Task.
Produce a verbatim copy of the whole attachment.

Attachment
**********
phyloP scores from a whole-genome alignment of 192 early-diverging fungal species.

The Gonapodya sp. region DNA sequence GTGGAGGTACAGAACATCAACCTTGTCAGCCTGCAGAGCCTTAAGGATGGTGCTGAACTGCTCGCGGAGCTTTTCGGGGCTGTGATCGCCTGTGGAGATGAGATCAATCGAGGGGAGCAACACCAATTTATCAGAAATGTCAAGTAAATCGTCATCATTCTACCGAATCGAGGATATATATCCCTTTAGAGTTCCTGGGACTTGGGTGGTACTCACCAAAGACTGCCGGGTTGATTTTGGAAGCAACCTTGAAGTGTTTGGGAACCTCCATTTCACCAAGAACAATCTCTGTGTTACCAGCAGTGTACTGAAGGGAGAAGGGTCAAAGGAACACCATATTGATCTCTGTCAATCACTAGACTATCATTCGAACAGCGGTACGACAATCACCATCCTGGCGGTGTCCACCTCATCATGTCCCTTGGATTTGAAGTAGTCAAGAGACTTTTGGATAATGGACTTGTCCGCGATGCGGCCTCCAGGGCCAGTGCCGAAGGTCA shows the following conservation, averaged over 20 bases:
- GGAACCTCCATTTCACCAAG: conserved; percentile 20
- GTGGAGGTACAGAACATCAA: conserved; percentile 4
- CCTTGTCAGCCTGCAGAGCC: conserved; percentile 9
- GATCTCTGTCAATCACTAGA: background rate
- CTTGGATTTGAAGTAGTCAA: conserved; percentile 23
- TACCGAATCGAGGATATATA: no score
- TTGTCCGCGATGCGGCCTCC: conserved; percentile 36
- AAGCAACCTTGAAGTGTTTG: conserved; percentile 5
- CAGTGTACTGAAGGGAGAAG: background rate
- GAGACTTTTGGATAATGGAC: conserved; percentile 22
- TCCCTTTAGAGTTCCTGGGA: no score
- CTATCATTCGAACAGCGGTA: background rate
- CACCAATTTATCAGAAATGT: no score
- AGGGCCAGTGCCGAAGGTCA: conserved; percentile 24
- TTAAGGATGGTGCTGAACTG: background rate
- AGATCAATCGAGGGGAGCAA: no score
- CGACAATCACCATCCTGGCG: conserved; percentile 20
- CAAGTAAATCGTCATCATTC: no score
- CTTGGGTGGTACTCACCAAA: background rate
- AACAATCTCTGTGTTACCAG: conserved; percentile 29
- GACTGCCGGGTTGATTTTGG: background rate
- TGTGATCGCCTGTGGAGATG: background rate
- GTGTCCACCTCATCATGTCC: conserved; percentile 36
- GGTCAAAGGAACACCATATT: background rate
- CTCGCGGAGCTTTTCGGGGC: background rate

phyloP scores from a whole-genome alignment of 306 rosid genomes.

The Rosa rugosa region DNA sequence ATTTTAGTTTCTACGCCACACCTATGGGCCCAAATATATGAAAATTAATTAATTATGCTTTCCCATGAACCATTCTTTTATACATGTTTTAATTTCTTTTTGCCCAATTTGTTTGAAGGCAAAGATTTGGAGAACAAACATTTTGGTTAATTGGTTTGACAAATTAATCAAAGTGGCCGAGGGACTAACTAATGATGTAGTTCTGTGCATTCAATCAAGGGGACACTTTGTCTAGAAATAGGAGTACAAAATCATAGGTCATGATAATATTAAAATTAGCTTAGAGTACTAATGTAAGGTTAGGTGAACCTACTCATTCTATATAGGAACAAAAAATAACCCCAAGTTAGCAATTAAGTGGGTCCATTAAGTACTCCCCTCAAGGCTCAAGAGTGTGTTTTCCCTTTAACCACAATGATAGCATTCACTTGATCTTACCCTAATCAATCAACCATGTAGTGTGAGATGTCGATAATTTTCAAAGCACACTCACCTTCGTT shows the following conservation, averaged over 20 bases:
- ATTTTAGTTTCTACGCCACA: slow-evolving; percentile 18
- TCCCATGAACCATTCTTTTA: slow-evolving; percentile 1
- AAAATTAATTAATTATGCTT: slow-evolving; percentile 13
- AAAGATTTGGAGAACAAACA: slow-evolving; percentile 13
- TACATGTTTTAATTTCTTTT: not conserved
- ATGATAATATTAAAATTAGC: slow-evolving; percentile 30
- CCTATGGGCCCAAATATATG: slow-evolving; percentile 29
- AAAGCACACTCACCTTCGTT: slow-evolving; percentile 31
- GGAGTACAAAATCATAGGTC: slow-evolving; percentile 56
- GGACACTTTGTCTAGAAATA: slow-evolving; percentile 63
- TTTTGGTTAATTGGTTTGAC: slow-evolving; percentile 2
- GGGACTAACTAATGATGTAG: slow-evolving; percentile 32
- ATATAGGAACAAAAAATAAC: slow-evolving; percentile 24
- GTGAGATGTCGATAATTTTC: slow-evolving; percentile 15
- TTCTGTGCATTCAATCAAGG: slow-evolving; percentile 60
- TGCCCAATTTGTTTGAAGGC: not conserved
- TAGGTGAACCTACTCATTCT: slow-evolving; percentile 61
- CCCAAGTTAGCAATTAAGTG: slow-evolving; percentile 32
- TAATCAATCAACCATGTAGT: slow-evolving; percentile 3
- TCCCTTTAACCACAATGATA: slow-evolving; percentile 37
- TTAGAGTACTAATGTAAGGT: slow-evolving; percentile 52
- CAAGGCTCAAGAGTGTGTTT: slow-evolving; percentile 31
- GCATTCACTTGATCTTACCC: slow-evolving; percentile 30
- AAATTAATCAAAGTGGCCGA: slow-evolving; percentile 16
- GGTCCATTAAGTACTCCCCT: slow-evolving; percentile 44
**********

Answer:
phyloP scores from a whole-genome alignment of 192 early-diverging fungal species.

The Gonapodya sp. region DNA sequence GTGGAGGTACAGAACATCAACCTTGTCAGCCTGCAGAGCCTTAAGGATGGTGCTGAACTGCTCGCGGAGCTTTTCGGGGCTGTGATCGCCTGTGGAGATGAGATCAATCGAGGGGAGCAACACCAATTTATCAGAAATGTCAAGTAAATCGTCATCATTCTACCGAATCGAGGATATATATCCCTTTAGAGTTCCTGGGACTTGGGTGGTACTCACCAAAGACTGCCGGGTTGATTTTGGAAGCAACCTTGAAGTGTTTGGGAACCTCCATTTCACCAAGAACAATCTCTGTGTTACCAGCAGTGTACTGAAGGGAGAAGGGTCAAAGGAACACCATATTGATCTCTGTCAATCACTAGACTATCATTCGAACAGCGGTACGACAATCACCATCCTGGCGGTGTCCACCTCATCATGTCCCTTGGATTTGAAGTAGTCAAGAGACTTTTGGATAATGGACTTGTCCGCGATGCGGCCTCCAGGGCCAGTGCCGAAGGTCA shows the following conservation, averaged over 20 bases:
- GGAACCTCCATTTCACCAAG: conserved; percentile 20
- GTGGAGGTACAGAACATCAA: conserved; percentile 4
- CCTTGTCAGCCTGCAGAGCC: conserved; percentile 9
- GATCTCTGTCAATCACTAGA: background rate
- CTTGGATTTGAAGTAGTCAA: conserved; percentile 23
- TACCGAATCGAGGATATATA: no score
- TTGTCCGCGATGCGGCCTCC: conserved; percentile 36
- AAGCAACCTTGAAGTGTTTG: conserved; percentile 5
- CAGTGTACTGAAGGGAGAAG: background rate
- GAGACTTTTGGATAATGGAC: conserved; percentile 22
- TCCCTTTAGAGTTCCTGGGA: no score
- CTATCATTCGAACAGCGGTA: background rate
- CACCAATTTATCAGAAATGT: no score
- AGGGCCAGTGCCGAAGGTCA: conserved; percentile 24
- TTAAGGATGGTGCTGAACTG: background rate
- AGATCAATCGAGGGGAGCAA: no score
- CGACAATCACCATCCTGGCG: conserved; percentile 20
- CAAGTAAATCGTCATCATTC: no score
- CTTGGGTGGTACTCACCAAA: background rate
- AACAATCTCTGTGTTACCAG: conserved; percentile 29
- GACTGCCGGGTTGATTTTGG: background rate
- TGTGATCGCCTGTGGAGATG: background rate
- GTGTCCACCTCATCATGTCC: conserved; percentile 36
- GGTCAAAGGAACACCATATT: background rate
- CTCGCGGAGCTTTTCGGGGC: background rate

phyloP scores from a whole-genome alignment of 306 rosid genomes.

The Rosa rugosa region DNA sequence ATTTTAGTTTCTACGCCACACCTATGGGCCCAAATATATGAAAATTAATTAATTATGCTTTCCCATGAACCATTCTTTTATACATGTTTTAATTTCTTTTTGCCCAATTTGTTTGAAGGCAAAGATTTGGAGAACAAACATTTTGGTTAATTGGTTTGACAAATTAATCAAAGTGGCCGAGGGACTAACTAATGATGTAGTTCTGTGCATTCAATCAAGGGGACACTTTGTCTAGAAATAGGAGTACAAAATCATAGGTCATGATAATATTAAAATTAGCTTAGAGTACTAATGTAAGGTTAGGTGAACCTACTCATTCTATATAGGAACAAAAAATAACCCCAAGTTAGCAATTAAGTGGGTCCATTAAGTACTCCCCTCAAGGCTCAAGAGTGTGTTTTCCCTTTAACCACAATGATAGCATTCACTTGATCTTACCCTAATCAATCAACCATGTAGTGTGAGATGTCGATAATTTTCAAAGCACACTCACCTTCGTT shows the following conservation, averaged over 20 bases:
- ATTTTAGTTTCTACGCCACA: slow-evolving; percentile 18
- TCCCATGAACCATTCTTTTA: slow-evolving; percentile 1
- AAAATTAATTAATTATGCTT: slow-evolving; percentile 13
- AAAGATTTGGAGAACAAACA: slow-evolving; percentile 13
- TACATGTTTTAATTTCTTTT: not conserved
- ATGATAATATTAAAATTAGC: slow-evolving; percentile 30
- CCTATGGGCCCAAATATATG: slow-evolving; percentile 29
- AAAGCACACTCACCTTCGTT: slow-evolving; percentile 31
- GGAGTACAAAATCATAGGTC: slow-evolving; percentile 56
- GGACACTTTGTCTAGAAATA: slow-evolving; percentile 63
- TTTTGGTTAATTGGTTTGAC: slow-evolving; percentile 2
- GGGACTAACTAATGATGTAG: slow-evolving; percentile 32
- ATATAGGAACAAAAAATAAC: slow-evolving; percentile 24
- GTGAGATGTCGATAATTTTC: slow-evolving; percentile 15
- TTCTGTGCATTCAATCAAGG: slow-evolving; percentile 60
- TGCCCAATTTGTTTGAAGGC: not conserved
- TAGGTGAACCTACTCATTCT: slow-evolving; percentile 61
- CCCAAGTTAGCAATTAAGTG: slow-evolving; percentile 32
- TAATCAATCAACCATGTAGT: slow-evolving; percentile 3
- TCCCTTTAACCACAATGATA: slow-evolving; percentile 37
- TTAGAGTACTAATGTAAGGT: slow-evolving; percentile 52
- CAAGGCTCAAGAGTGTGTTT: slow-evolving; percentile 31
- GCATTCACTTGATCTTACCC: slow-evolving; percentile 30
- AAATTAATCAAAGTGGCCGA: slow-evolving; percentile 16
- GGTCCATTAAGTACTCCCCT: slow-evolving; percentile 44